Mallett, Robbie D. C.; Lawrence, Isobel R.; Stroeve, Julienne C.; Landy, Jack C.; Tsamados, Michel

Pan-Arctic sea ice thickness has been monitored over recent decades by satellite radar altimeters such as CryoSat-2, which emits Ku-band radar waves that are assumed in publicly available sea ice thickness products to penetrate overlying snow and scatter from the ice–snow interface. Here we examine two expressions for the time delay caused by slower radar wave propagation through the snow layer and related assumptions concerning the time evolution of overlying snow density. Two conventional treatments introduce systematic underestimates of up to 15 cm into ice thickness estimates and up to 10 cm into thermodynamic growth rate estimates over multi-year ice in winter. Correcting these biases would impact a wide variety of model projections, calibrations, validations and reanalyses.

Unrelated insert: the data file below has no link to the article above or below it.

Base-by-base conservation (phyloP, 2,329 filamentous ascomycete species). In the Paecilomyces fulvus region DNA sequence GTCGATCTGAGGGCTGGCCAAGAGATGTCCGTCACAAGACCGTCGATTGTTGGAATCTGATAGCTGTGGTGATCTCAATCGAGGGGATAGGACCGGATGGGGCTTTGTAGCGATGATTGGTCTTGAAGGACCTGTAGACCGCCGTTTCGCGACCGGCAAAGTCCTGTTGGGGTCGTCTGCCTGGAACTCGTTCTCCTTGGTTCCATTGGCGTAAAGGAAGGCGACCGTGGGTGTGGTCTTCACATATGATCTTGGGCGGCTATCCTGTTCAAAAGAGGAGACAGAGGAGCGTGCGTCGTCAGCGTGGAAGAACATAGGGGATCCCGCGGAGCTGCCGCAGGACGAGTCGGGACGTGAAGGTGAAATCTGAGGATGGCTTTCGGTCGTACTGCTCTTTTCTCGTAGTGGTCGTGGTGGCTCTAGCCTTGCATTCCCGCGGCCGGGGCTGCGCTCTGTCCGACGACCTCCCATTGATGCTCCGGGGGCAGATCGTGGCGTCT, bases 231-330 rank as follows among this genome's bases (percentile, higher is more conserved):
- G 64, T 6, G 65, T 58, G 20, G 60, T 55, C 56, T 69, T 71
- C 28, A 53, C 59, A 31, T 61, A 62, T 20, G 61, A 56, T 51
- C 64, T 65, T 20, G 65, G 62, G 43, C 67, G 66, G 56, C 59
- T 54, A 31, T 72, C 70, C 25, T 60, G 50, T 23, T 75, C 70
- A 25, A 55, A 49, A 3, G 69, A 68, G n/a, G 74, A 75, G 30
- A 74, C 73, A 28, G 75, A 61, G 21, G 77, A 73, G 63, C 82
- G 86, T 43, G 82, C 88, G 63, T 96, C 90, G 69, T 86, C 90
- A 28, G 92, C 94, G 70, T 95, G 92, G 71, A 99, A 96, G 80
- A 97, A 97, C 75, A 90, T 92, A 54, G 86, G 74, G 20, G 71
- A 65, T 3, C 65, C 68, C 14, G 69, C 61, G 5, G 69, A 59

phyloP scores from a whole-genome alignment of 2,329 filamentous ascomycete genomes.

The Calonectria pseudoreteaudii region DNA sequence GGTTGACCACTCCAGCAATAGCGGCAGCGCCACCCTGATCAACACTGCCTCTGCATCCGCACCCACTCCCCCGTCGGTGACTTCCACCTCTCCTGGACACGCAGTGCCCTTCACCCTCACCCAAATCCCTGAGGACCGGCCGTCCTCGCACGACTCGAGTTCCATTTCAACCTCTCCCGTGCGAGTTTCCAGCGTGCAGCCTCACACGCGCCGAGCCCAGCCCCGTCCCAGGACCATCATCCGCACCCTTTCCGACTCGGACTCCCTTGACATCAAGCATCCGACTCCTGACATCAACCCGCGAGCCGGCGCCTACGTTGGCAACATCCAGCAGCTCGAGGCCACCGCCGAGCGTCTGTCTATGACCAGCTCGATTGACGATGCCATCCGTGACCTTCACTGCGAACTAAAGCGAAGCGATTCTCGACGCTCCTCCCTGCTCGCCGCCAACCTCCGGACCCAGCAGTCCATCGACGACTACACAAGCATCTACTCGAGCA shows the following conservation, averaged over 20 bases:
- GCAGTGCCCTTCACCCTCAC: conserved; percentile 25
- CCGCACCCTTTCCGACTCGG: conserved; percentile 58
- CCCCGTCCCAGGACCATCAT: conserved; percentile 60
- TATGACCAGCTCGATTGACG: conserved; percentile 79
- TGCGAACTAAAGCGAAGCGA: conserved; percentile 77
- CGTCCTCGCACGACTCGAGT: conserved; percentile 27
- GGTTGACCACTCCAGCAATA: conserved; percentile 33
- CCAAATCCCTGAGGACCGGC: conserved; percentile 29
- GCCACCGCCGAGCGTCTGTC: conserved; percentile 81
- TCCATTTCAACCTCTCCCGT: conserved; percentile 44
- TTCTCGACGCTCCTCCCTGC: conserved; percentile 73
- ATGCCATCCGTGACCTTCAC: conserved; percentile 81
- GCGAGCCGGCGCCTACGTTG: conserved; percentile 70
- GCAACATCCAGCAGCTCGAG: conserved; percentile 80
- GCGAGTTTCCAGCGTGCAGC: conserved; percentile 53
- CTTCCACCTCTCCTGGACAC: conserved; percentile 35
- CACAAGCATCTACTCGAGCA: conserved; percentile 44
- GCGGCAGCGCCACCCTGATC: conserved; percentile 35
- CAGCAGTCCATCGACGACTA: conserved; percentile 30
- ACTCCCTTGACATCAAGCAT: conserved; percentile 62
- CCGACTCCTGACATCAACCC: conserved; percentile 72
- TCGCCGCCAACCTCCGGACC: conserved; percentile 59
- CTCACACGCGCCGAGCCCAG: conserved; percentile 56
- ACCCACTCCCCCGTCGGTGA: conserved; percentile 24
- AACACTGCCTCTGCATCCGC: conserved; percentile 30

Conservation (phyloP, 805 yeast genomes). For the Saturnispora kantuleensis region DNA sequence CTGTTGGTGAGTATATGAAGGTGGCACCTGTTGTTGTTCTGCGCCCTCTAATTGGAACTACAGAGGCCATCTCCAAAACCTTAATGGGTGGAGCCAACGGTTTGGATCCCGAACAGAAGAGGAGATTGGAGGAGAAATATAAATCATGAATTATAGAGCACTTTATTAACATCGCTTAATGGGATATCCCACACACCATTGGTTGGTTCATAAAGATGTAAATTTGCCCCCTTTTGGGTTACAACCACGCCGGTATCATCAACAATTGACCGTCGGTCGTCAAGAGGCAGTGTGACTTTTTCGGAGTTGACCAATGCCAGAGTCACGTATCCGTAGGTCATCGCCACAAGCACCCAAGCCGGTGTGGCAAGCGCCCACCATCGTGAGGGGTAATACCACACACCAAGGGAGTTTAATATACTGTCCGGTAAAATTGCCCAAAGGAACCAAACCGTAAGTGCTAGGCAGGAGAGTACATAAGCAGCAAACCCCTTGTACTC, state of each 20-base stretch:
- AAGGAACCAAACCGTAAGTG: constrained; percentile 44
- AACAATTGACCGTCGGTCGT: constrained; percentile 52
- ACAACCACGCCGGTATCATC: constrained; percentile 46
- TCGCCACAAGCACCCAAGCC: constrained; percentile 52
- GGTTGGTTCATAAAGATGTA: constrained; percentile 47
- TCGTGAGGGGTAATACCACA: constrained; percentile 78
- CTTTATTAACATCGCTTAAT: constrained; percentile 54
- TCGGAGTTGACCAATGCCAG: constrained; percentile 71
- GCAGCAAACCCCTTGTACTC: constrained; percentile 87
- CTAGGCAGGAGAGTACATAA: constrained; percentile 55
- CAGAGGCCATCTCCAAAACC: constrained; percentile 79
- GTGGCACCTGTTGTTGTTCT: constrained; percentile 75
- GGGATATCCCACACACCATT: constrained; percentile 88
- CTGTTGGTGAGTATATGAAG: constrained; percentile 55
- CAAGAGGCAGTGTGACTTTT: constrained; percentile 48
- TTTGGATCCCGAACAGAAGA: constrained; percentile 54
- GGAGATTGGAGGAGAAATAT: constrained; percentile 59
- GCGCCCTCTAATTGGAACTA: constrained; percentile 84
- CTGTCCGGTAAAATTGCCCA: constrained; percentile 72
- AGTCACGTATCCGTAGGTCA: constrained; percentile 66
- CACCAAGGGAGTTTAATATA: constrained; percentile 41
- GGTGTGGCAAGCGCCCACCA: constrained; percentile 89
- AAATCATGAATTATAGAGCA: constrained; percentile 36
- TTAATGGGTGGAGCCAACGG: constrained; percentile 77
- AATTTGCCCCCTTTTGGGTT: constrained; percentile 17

Mallett, Robbie D. C. / Lawrence, Isobel R. / Stroeve, Julienne C. / et al: Brief communication: Conventional assumptions involving the speed of radar waves in snow introduce systematic underestimates to sea ice thickness and seasonal growth rate estimates. 2020. Copernicus Publications.


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